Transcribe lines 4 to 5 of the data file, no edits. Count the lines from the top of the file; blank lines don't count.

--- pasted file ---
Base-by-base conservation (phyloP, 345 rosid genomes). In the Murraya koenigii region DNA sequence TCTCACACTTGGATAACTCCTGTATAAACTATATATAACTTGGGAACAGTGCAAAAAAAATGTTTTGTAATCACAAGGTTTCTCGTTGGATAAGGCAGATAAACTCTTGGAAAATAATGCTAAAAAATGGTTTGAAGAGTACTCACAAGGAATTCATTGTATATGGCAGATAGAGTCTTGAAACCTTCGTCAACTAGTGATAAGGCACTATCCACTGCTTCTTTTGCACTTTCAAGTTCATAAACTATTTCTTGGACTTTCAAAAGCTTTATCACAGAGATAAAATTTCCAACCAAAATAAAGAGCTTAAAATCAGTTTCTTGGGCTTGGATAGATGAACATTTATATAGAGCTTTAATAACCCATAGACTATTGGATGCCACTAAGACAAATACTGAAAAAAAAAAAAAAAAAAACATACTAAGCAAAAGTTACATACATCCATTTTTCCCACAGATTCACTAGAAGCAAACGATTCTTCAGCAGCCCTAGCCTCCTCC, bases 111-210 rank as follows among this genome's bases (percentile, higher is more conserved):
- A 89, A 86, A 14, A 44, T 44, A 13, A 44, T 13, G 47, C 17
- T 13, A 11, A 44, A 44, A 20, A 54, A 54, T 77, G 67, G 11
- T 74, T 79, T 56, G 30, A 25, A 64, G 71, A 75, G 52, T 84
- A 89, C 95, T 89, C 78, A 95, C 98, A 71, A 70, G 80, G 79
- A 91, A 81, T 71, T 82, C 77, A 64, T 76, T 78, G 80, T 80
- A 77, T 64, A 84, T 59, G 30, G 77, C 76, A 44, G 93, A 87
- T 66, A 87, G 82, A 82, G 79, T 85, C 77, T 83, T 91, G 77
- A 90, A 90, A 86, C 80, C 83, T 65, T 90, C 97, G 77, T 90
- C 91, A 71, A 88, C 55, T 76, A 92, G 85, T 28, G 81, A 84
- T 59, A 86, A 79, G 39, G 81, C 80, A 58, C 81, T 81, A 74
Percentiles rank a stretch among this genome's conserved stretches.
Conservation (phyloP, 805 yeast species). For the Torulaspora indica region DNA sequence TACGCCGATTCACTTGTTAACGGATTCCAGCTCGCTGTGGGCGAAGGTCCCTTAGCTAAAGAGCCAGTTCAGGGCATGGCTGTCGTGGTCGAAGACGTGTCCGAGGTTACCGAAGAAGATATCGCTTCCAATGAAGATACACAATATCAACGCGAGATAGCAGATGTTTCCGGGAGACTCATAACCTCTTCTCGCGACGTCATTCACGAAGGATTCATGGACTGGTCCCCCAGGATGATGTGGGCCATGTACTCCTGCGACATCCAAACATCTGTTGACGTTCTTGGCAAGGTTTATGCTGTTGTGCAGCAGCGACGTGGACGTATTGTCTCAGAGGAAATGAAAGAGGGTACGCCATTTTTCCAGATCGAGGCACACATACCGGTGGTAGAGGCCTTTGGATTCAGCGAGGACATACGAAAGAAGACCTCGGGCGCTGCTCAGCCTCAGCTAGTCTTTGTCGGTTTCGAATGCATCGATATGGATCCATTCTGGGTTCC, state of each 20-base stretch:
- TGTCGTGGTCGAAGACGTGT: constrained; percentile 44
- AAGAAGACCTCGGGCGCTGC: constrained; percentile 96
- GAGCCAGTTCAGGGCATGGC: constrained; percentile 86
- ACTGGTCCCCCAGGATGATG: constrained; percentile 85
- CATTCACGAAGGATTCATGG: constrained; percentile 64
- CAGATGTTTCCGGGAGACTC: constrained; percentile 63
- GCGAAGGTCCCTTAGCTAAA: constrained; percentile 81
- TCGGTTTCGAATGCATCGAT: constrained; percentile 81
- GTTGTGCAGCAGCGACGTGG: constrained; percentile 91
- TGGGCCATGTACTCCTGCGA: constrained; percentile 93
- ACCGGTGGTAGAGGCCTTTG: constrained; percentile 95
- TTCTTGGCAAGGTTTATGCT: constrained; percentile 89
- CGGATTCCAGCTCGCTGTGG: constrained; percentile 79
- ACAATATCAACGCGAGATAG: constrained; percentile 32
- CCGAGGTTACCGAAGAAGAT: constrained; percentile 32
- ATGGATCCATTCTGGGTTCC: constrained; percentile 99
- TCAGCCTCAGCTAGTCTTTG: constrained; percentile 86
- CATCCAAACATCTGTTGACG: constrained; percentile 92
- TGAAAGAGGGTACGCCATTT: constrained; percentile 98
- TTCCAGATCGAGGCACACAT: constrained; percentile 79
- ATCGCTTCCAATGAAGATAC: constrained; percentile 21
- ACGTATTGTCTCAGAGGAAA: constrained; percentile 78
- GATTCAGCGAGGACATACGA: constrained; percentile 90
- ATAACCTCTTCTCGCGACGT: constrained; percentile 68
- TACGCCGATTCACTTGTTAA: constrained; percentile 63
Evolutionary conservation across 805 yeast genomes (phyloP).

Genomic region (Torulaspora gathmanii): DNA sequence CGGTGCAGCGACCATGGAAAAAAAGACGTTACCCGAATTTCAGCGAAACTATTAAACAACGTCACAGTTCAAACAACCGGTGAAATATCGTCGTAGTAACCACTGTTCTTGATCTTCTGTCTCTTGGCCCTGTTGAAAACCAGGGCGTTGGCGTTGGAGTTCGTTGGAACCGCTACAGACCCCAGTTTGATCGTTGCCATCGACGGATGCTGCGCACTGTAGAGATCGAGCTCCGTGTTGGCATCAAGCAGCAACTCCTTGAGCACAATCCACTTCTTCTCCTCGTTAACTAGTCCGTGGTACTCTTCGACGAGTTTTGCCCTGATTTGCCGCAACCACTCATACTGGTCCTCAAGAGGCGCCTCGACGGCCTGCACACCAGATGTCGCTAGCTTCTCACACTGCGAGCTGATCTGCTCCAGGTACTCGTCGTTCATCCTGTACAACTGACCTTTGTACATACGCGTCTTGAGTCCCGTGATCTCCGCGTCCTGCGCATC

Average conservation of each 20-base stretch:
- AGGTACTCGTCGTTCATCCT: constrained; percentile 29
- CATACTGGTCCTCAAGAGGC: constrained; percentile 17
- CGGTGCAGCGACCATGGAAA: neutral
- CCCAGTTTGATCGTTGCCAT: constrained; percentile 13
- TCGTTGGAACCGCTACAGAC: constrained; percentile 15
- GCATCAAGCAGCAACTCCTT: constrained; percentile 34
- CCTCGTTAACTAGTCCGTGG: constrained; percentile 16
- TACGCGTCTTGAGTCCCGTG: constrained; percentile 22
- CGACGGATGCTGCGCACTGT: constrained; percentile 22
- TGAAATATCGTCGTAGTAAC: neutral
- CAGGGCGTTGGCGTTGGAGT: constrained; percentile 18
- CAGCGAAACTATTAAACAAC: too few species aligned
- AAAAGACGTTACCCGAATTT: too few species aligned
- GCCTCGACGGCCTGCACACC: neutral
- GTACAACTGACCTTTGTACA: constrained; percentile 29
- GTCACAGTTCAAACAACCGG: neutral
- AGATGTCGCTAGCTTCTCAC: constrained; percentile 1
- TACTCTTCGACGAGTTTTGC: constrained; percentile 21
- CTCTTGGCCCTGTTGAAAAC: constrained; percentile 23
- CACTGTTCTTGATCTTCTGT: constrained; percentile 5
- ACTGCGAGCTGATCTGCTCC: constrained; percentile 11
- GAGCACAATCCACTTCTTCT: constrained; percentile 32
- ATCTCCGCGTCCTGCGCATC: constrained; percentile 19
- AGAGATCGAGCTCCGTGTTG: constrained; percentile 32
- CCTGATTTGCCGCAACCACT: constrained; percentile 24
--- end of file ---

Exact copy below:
- T 74, T 79, T 56, G 30, A 25, A 64, G 71, A 75, G 52, T 84
- A 89, C 95, T 89, C 78, A 95, C 98, A 71, A 70, G 80, G 79